Saturday, 13 September 2008

Disability on Display

If nothing else, Sara Palin's nomination as Republican VP candidate has brought matters of disabled children to the forefront in this political season. Palin and her husband have welcomed a child with Down's Syndrome into their family.

Unfortunately not all are willing to accept children as they are rather than as they might be. Wesley Smith at SHS blog has a disturbing post about a mother who murdered her disabled child.

Joanne Hill, 32, planned the murder after her husband refused to allow their daughter, Naomi, to be adopted, it was alleged.

A jury heard how Mrs Hill struggled to cope caring for the youngster, who suffered with cerebral palsy. She wore callipers to help her walk and had poor hearing.

Opening the case for the prosecution Michael Chambers QC told Chester Crown Court that Mrs Hill was "ashamed and embarrassed" of her daughter's condition and murdered her in a "determined and planned act".

"Joanne Hill could not come to terms with the fact that her daughter Naomi was disabled," he said.

"Instead of seeking help from the social services, she quite deliberately and consciously acted to kill Naomi."

Mrs Hill allegedly planned the murder for the afternoon of November 26 last year knowing her husband Simon would not be home until 5.30pm.

After picking up Naomi from the childminder she drove them to the family home in Deeside, Flintshire, north Wales, poured herself a glass of wine then ran a bath.

Mr Chambers said: "When the bath was full she told Naomi she was having a bath, but Naomi didn't want one. The defendant carried her upstairs and undressed her.

"The defendant put her in the bath and drowned her by holding her head under the water for a long time until she was dead."

Smith writes:

Princeton University's Peter Singer and some other bioethicists argue that killing unwanted babies is perfectly fine since babies aren't persons. Babies born with disabilities and terminal illnesses are already being subjected to infanticide in the Netherlands--acts of murder under Dutch law that go unpunished, and which have been supported by prestigious medical and bioethics journals such as in an article published in the prestigious Hastings Center Report. Here in America, 90% of fetuses testing with genetic anomalies such as Down or dwarfism are not allowed to be born--a eugenics action sometimes encouraged by doctors and genetic counselors. In Canada, Robert Latimer murders his daughter Tracy because she had cerebral palsy and is embraced by many there as a loving and compassionate father. Meanwhile, some people savage the Palins because they are affronted by Trig's presence in the world and a Canadian medical official worries that it could mean more parents deciding not to abort their disabled babies.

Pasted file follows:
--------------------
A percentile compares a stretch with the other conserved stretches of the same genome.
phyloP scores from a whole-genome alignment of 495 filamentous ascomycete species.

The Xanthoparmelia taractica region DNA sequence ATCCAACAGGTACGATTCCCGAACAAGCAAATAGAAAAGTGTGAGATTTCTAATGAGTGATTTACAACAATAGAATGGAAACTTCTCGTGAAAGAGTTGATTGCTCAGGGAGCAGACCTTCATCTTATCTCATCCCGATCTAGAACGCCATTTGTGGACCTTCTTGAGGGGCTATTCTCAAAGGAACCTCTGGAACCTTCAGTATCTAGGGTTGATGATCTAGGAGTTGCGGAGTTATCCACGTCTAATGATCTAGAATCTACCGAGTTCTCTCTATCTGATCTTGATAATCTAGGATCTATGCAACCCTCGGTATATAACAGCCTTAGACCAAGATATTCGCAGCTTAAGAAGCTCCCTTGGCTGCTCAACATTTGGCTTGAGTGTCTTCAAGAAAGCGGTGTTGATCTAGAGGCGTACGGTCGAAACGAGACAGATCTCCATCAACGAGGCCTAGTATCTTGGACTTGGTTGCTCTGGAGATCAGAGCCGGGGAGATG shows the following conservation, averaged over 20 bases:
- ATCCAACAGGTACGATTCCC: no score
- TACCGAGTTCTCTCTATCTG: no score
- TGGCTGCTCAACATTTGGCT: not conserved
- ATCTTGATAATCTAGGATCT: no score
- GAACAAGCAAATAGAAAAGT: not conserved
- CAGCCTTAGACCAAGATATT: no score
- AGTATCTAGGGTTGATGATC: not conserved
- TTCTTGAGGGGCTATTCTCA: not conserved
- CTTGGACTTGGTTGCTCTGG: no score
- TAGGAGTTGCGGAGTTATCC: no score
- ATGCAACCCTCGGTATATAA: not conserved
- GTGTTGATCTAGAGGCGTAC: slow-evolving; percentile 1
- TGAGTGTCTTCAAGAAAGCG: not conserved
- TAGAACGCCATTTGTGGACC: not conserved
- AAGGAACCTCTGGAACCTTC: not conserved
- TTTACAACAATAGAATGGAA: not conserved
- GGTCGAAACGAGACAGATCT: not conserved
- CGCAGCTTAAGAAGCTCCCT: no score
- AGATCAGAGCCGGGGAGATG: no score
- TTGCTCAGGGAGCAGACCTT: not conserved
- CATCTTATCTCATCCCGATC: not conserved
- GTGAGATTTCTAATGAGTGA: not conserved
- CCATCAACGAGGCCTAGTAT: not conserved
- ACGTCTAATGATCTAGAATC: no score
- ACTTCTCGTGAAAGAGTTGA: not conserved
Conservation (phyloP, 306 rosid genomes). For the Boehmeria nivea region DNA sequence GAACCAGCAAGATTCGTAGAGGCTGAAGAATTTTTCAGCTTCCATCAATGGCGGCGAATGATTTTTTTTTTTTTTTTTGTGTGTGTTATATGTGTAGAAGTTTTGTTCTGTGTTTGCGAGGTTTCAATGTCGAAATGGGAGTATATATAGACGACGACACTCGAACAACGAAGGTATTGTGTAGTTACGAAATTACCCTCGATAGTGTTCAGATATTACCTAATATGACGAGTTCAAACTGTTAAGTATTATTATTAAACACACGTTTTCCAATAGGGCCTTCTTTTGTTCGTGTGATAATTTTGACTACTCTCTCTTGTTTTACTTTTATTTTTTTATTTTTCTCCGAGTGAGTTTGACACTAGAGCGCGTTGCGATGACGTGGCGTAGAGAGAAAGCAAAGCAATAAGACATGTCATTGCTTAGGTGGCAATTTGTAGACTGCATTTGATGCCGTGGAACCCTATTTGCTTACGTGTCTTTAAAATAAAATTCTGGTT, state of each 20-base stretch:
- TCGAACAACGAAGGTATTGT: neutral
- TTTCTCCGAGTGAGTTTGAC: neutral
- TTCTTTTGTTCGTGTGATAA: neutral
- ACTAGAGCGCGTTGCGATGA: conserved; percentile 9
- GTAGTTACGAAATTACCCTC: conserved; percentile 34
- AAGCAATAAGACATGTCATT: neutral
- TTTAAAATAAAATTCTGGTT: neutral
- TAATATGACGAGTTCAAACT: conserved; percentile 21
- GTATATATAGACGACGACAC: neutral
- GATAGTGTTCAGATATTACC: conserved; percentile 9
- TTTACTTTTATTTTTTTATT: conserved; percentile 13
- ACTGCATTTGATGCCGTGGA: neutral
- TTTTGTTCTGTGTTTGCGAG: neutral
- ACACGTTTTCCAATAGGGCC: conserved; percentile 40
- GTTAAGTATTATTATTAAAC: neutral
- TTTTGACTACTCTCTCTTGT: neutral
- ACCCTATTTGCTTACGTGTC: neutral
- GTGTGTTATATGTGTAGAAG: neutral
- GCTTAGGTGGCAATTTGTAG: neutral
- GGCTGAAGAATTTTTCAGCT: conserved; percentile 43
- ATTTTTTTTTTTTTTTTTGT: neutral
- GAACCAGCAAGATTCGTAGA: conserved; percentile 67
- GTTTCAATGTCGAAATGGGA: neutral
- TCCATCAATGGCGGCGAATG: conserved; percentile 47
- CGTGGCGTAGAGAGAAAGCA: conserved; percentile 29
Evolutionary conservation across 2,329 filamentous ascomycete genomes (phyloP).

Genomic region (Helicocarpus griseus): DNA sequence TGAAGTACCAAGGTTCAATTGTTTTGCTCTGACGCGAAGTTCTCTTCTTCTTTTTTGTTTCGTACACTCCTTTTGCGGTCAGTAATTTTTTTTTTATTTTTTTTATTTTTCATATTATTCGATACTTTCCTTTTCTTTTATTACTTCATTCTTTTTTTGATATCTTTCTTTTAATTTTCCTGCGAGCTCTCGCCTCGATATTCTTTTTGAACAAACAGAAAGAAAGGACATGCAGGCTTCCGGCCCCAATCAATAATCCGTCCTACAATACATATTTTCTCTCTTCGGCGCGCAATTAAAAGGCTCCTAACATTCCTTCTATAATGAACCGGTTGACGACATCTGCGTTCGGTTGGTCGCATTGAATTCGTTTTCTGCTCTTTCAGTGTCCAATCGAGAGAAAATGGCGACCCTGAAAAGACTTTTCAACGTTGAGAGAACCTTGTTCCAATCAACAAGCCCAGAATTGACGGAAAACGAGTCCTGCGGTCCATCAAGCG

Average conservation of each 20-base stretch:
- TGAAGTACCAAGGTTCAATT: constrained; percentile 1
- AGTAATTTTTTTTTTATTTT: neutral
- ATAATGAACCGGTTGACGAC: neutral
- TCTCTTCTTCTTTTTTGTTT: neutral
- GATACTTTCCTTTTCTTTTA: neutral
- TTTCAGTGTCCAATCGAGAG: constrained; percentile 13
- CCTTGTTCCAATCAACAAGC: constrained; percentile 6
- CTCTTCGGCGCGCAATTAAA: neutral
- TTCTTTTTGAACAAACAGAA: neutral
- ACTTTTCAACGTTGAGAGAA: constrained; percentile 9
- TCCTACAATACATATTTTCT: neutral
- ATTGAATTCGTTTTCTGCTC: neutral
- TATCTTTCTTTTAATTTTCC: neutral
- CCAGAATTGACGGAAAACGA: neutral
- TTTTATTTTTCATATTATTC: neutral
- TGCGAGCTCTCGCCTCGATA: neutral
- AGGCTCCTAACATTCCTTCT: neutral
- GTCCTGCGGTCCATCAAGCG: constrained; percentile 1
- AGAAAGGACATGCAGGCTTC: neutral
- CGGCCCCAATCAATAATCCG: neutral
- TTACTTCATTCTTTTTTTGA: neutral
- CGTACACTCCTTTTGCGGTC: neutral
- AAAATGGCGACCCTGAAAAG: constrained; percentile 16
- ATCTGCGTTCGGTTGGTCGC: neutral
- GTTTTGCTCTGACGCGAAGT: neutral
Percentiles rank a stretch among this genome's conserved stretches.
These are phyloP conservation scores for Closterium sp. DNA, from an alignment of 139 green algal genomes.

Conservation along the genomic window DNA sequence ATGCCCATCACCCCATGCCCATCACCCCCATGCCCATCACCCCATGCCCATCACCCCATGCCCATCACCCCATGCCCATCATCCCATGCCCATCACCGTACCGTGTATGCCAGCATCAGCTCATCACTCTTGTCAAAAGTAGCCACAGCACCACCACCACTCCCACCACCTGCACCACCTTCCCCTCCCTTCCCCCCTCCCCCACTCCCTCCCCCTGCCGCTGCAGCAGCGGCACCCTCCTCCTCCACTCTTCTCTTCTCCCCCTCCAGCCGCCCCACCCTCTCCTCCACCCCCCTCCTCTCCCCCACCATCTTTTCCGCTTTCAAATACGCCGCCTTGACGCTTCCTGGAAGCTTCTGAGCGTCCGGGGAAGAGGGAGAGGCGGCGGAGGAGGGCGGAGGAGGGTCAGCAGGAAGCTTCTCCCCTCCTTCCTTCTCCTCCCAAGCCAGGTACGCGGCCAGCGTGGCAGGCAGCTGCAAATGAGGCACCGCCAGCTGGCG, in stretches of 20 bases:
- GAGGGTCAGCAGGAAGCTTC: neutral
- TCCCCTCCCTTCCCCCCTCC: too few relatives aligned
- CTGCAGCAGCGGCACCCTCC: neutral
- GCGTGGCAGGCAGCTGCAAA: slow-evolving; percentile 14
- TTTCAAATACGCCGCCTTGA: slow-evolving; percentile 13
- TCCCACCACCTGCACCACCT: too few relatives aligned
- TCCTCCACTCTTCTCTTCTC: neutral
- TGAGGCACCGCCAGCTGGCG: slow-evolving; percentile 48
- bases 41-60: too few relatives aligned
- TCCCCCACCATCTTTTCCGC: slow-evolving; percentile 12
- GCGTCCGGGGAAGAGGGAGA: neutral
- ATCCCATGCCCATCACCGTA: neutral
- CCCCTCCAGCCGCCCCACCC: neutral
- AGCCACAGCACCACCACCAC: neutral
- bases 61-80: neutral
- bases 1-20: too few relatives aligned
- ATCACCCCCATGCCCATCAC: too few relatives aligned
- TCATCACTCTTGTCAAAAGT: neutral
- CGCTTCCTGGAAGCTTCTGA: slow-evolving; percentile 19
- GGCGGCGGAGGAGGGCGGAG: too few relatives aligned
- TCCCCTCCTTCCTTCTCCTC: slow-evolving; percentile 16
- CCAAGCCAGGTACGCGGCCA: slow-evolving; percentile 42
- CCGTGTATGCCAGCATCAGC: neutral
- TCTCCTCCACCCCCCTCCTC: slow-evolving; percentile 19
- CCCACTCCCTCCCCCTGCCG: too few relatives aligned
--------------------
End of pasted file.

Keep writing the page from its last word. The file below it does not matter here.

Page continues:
We as physicians have wonderful opportunity to affirm life from conception until natural death. Our patients respect us and we can influence the debate. Our actions and words are noted. Set the example and frame the debate in a life affirming way.

1 comment:

Dan said...

Before PopeBenedict came to America to celebrate Mass in New York and Washington, it was revealed that as a young boy in Germany he had had a cousin with Down Syndrome. One day a Nazi doctor came and claimed his cousin for the Third Reich. Taken to be “cared for” at the “hospital” young Karl Ratzinger never saw his cousin again: one of the host of “useless eaters” marked for extermination by that brutal regime.
My wife and I operate St. Joseph’s House, a daycare and respite care home for handicapped children. As it happened one of the children we care for, a wheelchair bound young lady, was chosen along with three other handicapped folks to carry the gifts up to the altar before the consecration at the Mass at Nationals Stadium in Washington D.C. on April 17, 2008. One of these was James, a 30ish man who works in the Officer’s Club at Andrews AFB. James has Down Syndrome. He was chosen to carry the large host which would become the Body of Christ lifted up before the assembled. As James with great ceremony advanced toward the Pope, his native enthusiasm overcame his reserve and he started to run. Simultaneously the Holy Father leapt from his chair and walked towards James with his arms outstretched. We have a picture of this moment which I cannot look at without tearing up. What did he see as he gazed so lovingly at James? I believe he saw his cousin. I believe he saw the face of Jesus. And I believe that his great prayer as he elevated that host on that impossibly beautiful day was “As long as you did to these the least of my brethren, you did it to Me.”
The next day April 18th, a boy was born to of all people, the Governor of Alaska. They named him Trig